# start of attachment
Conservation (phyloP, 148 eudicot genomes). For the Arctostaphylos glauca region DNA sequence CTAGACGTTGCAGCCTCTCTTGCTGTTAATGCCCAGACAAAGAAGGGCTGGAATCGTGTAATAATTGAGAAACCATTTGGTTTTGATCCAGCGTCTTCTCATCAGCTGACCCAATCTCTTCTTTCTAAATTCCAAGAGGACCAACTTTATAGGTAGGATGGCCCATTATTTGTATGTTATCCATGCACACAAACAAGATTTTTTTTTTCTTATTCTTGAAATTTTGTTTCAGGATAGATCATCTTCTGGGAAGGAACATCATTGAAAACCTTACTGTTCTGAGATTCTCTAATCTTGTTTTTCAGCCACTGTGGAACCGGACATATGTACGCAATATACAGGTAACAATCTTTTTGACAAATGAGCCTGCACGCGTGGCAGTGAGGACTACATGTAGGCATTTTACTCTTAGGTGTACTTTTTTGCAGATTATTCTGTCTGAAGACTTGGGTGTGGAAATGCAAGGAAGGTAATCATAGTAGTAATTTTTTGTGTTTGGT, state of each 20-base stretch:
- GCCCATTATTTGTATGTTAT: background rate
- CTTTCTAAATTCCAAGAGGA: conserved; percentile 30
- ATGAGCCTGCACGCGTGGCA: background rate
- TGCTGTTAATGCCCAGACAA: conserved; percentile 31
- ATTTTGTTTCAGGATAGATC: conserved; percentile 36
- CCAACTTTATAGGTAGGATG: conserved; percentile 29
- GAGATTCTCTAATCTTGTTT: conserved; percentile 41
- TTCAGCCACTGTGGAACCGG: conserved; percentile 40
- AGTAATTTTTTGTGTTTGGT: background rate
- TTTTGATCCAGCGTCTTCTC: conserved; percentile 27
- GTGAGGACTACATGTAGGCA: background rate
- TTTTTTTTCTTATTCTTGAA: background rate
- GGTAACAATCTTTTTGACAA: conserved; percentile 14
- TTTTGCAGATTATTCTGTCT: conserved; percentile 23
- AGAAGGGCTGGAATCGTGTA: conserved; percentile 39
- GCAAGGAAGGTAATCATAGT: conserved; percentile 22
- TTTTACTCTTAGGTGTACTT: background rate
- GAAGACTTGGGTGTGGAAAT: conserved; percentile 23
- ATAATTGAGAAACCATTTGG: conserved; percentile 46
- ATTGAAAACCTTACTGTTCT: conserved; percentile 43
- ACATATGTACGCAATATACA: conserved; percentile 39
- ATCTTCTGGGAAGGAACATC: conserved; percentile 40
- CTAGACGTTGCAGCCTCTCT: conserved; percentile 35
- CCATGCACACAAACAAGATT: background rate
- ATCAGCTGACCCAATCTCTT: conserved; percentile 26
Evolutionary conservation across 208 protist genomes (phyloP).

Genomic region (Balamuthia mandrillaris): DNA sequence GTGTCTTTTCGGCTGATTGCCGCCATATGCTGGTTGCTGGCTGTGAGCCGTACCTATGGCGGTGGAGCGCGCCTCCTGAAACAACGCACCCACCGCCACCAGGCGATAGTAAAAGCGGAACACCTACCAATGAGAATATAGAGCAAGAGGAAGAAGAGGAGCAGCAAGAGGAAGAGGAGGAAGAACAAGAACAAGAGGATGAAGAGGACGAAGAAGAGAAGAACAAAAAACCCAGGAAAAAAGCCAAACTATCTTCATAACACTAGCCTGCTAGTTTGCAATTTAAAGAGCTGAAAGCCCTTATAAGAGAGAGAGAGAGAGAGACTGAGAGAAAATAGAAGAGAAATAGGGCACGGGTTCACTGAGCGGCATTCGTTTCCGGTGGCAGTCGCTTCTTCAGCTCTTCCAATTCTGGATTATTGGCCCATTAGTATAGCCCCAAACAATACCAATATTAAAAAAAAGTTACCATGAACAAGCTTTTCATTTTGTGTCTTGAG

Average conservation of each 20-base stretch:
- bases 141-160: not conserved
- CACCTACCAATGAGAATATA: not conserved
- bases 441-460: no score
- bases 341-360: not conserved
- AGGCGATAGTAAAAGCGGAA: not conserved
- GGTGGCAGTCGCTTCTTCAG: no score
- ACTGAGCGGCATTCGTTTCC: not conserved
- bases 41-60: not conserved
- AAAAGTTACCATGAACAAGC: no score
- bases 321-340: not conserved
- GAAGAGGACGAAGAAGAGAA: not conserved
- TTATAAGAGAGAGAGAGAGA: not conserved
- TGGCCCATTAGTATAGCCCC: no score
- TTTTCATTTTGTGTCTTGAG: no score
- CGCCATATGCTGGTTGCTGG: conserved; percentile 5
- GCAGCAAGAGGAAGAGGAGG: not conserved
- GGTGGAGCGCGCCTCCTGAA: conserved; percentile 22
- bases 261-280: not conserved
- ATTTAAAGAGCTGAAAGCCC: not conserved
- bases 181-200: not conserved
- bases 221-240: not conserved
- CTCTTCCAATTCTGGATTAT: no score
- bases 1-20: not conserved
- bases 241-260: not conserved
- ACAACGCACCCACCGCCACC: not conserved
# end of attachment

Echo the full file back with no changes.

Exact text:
Conservation (phyloP, 148 eudicot genomes). For the Arctostaphylos glauca region DNA sequence CTAGACGTTGCAGCCTCTCTTGCTGTTAATGCCCAGACAAAGAAGGGCTGGAATCGTGTAATAATTGAGAAACCATTTGGTTTTGATCCAGCGTCTTCTCATCAGCTGACCCAATCTCTTCTTTCTAAATTCCAAGAGGACCAACTTTATAGGTAGGATGGCCCATTATTTGTATGTTATCCATGCACACAAACAAGATTTTTTTTTTCTTATTCTTGAAATTTTGTTTCAGGATAGATCATCTTCTGGGAAGGAACATCATTGAAAACCTTACTGTTCTGAGATTCTCTAATCTTGTTTTTCAGCCACTGTGGAACCGGACATATGTACGCAATATACAGGTAACAATCTTTTTGACAAATGAGCCTGCACGCGTGGCAGTGAGGACTACATGTAGGCATTTTACTCTTAGGTGTACTTTTTTGCAGATTATTCTGTCTGAAGACTTGGGTGTGGAAATGCAAGGAAGGTAATCATAGTAGTAATTTTTTGTGTTTGGT, state of each 20-base stretch:
- GCCCATTATTTGTATGTTAT: background rate
- CTTTCTAAATTCCAAGAGGA: conserved; percentile 30
- ATGAGCCTGCACGCGTGGCA: background rate
- TGCTGTTAATGCCCAGACAA: conserved; percentile 31
- ATTTTGTTTCAGGATAGATC: conserved; percentile 36
- CCAACTTTATAGGTAGGATG: conserved; percentile 29
- GAGATTCTCTAATCTTGTTT: conserved; percentile 41
- TTCAGCCACTGTGGAACCGG: conserved; percentile 40
- AGTAATTTTTTGTGTTTGGT: background rate
- TTTTGATCCAGCGTCTTCTC: conserved; percentile 27
- GTGAGGACTACATGTAGGCA: background rate
- TTTTTTTTCTTATTCTTGAA: background rate
- GGTAACAATCTTTTTGACAA: conserved; percentile 14
- TTTTGCAGATTATTCTGTCT: conserved; percentile 23
- AGAAGGGCTGGAATCGTGTA: conserved; percentile 39
- GCAAGGAAGGTAATCATAGT: conserved; percentile 22
- TTTTACTCTTAGGTGTACTT: background rate
- GAAGACTTGGGTGTGGAAAT: conserved; percentile 23
- ATAATTGAGAAACCATTTGG: conserved; percentile 46
- ATTGAAAACCTTACTGTTCT: conserved; percentile 43
- ACATATGTACGCAATATACA: conserved; percentile 39
- ATCTTCTGGGAAGGAACATC: conserved; percentile 40
- CTAGACGTTGCAGCCTCTCT: conserved; percentile 35
- CCATGCACACAAACAAGATT: background rate
- ATCAGCTGACCCAATCTCTT: conserved; percentile 26
Evolutionary conservation across 208 protist genomes (phyloP).

Genomic region (Balamuthia mandrillaris): DNA sequence GTGTCTTTTCGGCTGATTGCCGCCATATGCTGGTTGCTGGCTGTGAGCCGTACCTATGGCGGTGGAGCGCGCCTCCTGAAACAACGCACCCACCGCCACCAGGCGATAGTAAAAGCGGAACACCTACCAATGAGAATATAGAGCAAGAGGAAGAAGAGGAGCAGCAAGAGGAAGAGGAGGAAGAACAAGAACAAGAGGATGAAGAGGACGAAGAAGAGAAGAACAAAAAACCCAGGAAAAAAGCCAAACTATCTTCATAACACTAGCCTGCTAGTTTGCAATTTAAAGAGCTGAAAGCCCTTATAAGAGAGAGAGAGAGAGAGACTGAGAGAAAATAGAAGAGAAATAGGGCACGGGTTCACTGAGCGGCATTCGTTTCCGGTGGCAGTCGCTTCTTCAGCTCTTCCAATTCTGGATTATTGGCCCATTAGTATAGCCCCAAACAATACCAATATTAAAAAAAAGTTACCATGAACAAGCTTTTCATTTTGTGTCTTGAG

Average conservation of each 20-base stretch:
- bases 141-160: not conserved
- CACCTACCAATGAGAATATA: not conserved
- bases 441-460: no score
- bases 341-360: not conserved
- AGGCGATAGTAAAAGCGGAA: not conserved
- GGTGGCAGTCGCTTCTTCAG: no score
- ACTGAGCGGCATTCGTTTCC: not conserved
- bases 41-60: not conserved
- AAAAGTTACCATGAACAAGC: no score
- bases 321-340: not conserved
- GAAGAGGACGAAGAAGAGAA: not conserved
- TTATAAGAGAGAGAGAGAGA: not conserved
- TGGCCCATTAGTATAGCCCC: no score
- TTTTCATTTTGTGTCTTGAG: no score
- CGCCATATGCTGGTTGCTGG: conserved; percentile 5
- GCAGCAAGAGGAAGAGGAGG: not conserved
- GGTGGAGCGCGCCTCCTGAA: conserved; percentile 22
- bases 261-280: not conserved
- ATTTAAAGAGCTGAAAGCCC: not conserved
- bases 181-200: not conserved
- bases 221-240: not conserved
- CTCTTCCAATTCTGGATTAT: no score
- bases 1-20: not conserved
- bases 241-260: not conserved
- ACAACGCACCCACCGCCACC: not conserved